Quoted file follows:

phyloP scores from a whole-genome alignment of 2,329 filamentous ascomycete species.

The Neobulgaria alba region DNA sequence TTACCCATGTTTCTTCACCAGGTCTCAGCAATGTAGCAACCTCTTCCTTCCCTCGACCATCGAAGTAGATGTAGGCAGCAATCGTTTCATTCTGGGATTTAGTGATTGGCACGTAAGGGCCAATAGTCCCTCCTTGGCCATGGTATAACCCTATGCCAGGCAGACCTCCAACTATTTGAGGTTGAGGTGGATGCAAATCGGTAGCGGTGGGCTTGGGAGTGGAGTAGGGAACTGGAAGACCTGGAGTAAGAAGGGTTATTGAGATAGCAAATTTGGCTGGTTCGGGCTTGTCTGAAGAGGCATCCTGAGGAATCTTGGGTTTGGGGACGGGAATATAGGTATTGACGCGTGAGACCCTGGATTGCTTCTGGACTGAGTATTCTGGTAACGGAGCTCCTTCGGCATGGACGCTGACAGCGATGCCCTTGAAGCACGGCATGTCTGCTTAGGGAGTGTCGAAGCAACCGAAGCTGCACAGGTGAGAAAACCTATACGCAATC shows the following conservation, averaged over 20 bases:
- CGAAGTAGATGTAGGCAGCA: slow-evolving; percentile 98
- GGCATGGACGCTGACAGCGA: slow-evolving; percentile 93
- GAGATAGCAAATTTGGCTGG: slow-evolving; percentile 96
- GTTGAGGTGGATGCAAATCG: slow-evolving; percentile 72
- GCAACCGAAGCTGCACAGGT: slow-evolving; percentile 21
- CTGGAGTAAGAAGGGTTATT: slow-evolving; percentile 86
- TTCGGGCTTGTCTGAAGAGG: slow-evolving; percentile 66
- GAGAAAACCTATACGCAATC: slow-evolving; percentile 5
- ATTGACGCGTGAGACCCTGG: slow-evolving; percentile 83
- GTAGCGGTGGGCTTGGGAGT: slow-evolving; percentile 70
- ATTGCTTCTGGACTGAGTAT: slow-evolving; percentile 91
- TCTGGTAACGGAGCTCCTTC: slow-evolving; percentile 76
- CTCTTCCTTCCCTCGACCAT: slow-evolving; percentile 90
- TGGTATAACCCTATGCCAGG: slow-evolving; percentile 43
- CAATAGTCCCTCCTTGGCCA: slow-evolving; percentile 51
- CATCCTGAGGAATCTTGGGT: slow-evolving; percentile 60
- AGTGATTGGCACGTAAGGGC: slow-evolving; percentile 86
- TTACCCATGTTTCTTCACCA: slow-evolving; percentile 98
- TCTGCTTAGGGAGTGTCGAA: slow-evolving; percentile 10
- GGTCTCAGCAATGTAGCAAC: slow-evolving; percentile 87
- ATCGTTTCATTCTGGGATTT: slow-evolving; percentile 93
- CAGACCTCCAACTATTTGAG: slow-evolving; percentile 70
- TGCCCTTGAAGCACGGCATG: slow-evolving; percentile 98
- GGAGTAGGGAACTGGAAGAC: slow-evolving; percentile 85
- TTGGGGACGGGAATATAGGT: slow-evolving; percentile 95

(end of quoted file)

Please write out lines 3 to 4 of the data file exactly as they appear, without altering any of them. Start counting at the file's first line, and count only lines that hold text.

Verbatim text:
- CGAAGTAGATGTAGGCAGCA: slow-evolving; percentile 98
- GGCATGGACGCTGACAGCGA: slow-evolving; percentile 93